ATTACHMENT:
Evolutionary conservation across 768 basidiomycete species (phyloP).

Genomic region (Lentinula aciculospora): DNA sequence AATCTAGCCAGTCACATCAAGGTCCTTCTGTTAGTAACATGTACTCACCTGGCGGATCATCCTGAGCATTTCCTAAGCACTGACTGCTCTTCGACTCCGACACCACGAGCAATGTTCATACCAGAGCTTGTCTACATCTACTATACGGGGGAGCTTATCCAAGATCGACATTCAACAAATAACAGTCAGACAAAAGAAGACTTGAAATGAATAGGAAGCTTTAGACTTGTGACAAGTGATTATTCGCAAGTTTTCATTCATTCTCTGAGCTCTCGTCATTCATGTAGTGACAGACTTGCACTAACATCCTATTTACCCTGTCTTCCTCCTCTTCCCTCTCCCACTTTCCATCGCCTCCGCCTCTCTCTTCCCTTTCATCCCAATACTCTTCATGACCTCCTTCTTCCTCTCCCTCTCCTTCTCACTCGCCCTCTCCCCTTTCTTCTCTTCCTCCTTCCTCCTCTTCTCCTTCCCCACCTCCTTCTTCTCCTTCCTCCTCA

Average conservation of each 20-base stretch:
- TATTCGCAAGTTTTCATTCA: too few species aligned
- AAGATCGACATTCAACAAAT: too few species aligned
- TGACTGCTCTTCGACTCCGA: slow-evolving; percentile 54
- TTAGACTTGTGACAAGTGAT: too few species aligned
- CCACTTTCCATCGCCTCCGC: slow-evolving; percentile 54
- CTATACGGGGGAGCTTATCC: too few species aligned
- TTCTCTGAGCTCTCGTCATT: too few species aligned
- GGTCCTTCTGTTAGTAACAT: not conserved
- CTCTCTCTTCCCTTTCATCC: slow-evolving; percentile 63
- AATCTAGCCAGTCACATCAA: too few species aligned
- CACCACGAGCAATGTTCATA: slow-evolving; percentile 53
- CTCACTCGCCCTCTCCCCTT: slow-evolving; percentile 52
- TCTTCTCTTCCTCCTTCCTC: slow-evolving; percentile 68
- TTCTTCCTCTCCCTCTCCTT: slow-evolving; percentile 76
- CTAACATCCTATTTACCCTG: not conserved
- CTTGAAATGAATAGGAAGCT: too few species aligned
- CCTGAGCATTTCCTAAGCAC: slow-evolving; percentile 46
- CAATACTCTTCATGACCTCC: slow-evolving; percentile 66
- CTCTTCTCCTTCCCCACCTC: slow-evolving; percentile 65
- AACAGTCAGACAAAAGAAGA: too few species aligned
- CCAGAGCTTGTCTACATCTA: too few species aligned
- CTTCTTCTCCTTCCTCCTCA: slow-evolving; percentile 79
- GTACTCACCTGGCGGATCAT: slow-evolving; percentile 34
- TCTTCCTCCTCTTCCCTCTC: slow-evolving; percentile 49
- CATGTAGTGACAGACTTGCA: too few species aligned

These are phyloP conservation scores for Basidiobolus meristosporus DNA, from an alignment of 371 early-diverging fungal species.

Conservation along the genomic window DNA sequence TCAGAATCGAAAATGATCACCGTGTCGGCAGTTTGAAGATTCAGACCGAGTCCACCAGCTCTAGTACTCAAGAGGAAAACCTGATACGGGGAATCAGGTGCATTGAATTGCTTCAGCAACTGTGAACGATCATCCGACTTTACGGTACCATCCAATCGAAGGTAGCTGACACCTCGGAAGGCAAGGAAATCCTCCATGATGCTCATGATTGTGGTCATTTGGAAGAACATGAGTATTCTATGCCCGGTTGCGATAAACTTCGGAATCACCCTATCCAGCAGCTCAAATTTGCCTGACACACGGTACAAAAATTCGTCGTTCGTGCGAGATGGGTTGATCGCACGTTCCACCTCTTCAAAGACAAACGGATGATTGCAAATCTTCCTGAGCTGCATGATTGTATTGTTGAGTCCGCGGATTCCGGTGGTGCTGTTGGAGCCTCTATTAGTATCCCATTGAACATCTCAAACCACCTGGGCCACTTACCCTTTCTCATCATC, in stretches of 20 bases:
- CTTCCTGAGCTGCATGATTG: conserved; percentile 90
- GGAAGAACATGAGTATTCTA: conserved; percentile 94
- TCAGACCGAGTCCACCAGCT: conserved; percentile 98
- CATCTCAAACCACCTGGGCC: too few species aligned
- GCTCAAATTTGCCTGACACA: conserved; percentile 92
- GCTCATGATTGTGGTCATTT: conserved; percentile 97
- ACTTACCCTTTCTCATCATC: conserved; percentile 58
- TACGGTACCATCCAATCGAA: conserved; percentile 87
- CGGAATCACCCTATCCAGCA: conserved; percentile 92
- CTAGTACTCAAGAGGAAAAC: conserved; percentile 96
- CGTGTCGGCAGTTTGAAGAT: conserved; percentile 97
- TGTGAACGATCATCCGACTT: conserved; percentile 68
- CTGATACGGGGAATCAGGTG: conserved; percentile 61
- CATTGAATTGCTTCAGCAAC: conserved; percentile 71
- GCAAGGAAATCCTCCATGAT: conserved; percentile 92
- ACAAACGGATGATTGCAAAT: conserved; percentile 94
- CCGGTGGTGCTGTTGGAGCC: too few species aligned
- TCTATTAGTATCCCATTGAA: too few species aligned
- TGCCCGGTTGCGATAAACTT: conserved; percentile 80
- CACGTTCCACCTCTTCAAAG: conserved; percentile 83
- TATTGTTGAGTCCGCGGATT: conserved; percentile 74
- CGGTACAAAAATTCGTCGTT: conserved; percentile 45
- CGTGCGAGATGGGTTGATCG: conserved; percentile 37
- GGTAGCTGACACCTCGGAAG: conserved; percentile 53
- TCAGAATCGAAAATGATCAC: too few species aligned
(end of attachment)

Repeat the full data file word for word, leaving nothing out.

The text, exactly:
Evolutionary conservation across 768 basidiomycete species (phyloP).

Genomic region (Lentinula aciculospora): DNA sequence AATCTAGCCAGTCACATCAAGGTCCTTCTGTTAGTAACATGTACTCACCTGGCGGATCATCCTGAGCATTTCCTAAGCACTGACTGCTCTTCGACTCCGACACCACGAGCAATGTTCATACCAGAGCTTGTCTACATCTACTATACGGGGGAGCTTATCCAAGATCGACATTCAACAAATAACAGTCAGACAAAAGAAGACTTGAAATGAATAGGAAGCTTTAGACTTGTGACAAGTGATTATTCGCAAGTTTTCATTCATTCTCTGAGCTCTCGTCATTCATGTAGTGACAGACTTGCACTAACATCCTATTTACCCTGTCTTCCTCCTCTTCCCTCTCCCACTTTCCATCGCCTCCGCCTCTCTCTTCCCTTTCATCCCAATACTCTTCATGACCTCCTTCTTCCTCTCCCTCTCCTTCTCACTCGCCCTCTCCCCTTTCTTCTCTTCCTCCTTCCTCCTCTTCTCCTTCCCCACCTCCTTCTTCTCCTTCCTCCTCA

Average conservation of each 20-base stretch:
- TATTCGCAAGTTTTCATTCA: too few species aligned
- AAGATCGACATTCAACAAAT: too few species aligned
- TGACTGCTCTTCGACTCCGA: slow-evolving; percentile 54
- TTAGACTTGTGACAAGTGAT: too few species aligned
- CCACTTTCCATCGCCTCCGC: slow-evolving; percentile 54
- CTATACGGGGGAGCTTATCC: too few species aligned
- TTCTCTGAGCTCTCGTCATT: too few species aligned
- GGTCCTTCTGTTAGTAACAT: not conserved
- CTCTCTCTTCCCTTTCATCC: slow-evolving; percentile 63
- AATCTAGCCAGTCACATCAA: too few species aligned
- CACCACGAGCAATGTTCATA: slow-evolving; percentile 53
- CTCACTCGCCCTCTCCCCTT: slow-evolving; percentile 52
- TCTTCTCTTCCTCCTTCCTC: slow-evolving; percentile 68
- TTCTTCCTCTCCCTCTCCTT: slow-evolving; percentile 76
- CTAACATCCTATTTACCCTG: not conserved
- CTTGAAATGAATAGGAAGCT: too few species aligned
- CCTGAGCATTTCCTAAGCAC: slow-evolving; percentile 46
- CAATACTCTTCATGACCTCC: slow-evolving; percentile 66
- CTCTTCTCCTTCCCCACCTC: slow-evolving; percentile 65
- AACAGTCAGACAAAAGAAGA: too few species aligned
- CCAGAGCTTGTCTACATCTA: too few species aligned
- CTTCTTCTCCTTCCTCCTCA: slow-evolving; percentile 79
- GTACTCACCTGGCGGATCAT: slow-evolving; percentile 34
- TCTTCCTCCTCTTCCCTCTC: slow-evolving; percentile 49
- CATGTAGTGACAGACTTGCA: too few species aligned

These are phyloP conservation scores for Basidiobolus meristosporus DNA, from an alignment of 371 early-diverging fungal species.

Conservation along the genomic window DNA sequence TCAGAATCGAAAATGATCACCGTGTCGGCAGTTTGAAGATTCAGACCGAGTCCACCAGCTCTAGTACTCAAGAGGAAAACCTGATACGGGGAATCAGGTGCATTGAATTGCTTCAGCAACTGTGAACGATCATCCGACTTTACGGTACCATCCAATCGAAGGTAGCTGACACCTCGGAAGGCAAGGAAATCCTCCATGATGCTCATGATTGTGGTCATTTGGAAGAACATGAGTATTCTATGCCCGGTTGCGATAAACTTCGGAATCACCCTATCCAGCAGCTCAAATTTGCCTGACACACGGTACAAAAATTCGTCGTTCGTGCGAGATGGGTTGATCGCACGTTCCACCTCTTCAAAGACAAACGGATGATTGCAAATCTTCCTGAGCTGCATGATTGTATTGTTGAGTCCGCGGATTCCGGTGGTGCTGTTGGAGCCTCTATTAGTATCCCATTGAACATCTCAAACCACCTGGGCCACTTACCCTTTCTCATCATC, in stretches of 20 bases:
- CTTCCTGAGCTGCATGATTG: conserved; percentile 90
- GGAAGAACATGAGTATTCTA: conserved; percentile 94
- TCAGACCGAGTCCACCAGCT: conserved; percentile 98
- CATCTCAAACCACCTGGGCC: too few species aligned
- GCTCAAATTTGCCTGACACA: conserved; percentile 92
- GCTCATGATTGTGGTCATTT: conserved; percentile 97
- ACTTACCCTTTCTCATCATC: conserved; percentile 58
- TACGGTACCATCCAATCGAA: conserved; percentile 87
- CGGAATCACCCTATCCAGCA: conserved; percentile 92
- CTAGTACTCAAGAGGAAAAC: conserved; percentile 96
- CGTGTCGGCAGTTTGAAGAT: conserved; percentile 97
- TGTGAACGATCATCCGACTT: conserved; percentile 68
- CTGATACGGGGAATCAGGTG: conserved; percentile 61
- CATTGAATTGCTTCAGCAAC: conserved; percentile 71
- GCAAGGAAATCCTCCATGAT: conserved; percentile 92
- ACAAACGGATGATTGCAAAT: conserved; percentile 94
- CCGGTGGTGCTGTTGGAGCC: too few species aligned
- TCTATTAGTATCCCATTGAA: too few species aligned
- TGCCCGGTTGCGATAAACTT: conserved; percentile 80
- CACGTTCCACCTCTTCAAAG: conserved; percentile 83
- TATTGTTGAGTCCGCGGATT: conserved; percentile 74
- CGGTACAAAAATTCGTCGTT: conserved; percentile 45
- CGTGCGAGATGGGTTGATCG: conserved; percentile 37
- GGTAGCTGACACCTCGGAAG: conserved; percentile 53
- TCAGAATCGAAAATGATCAC: too few species aligned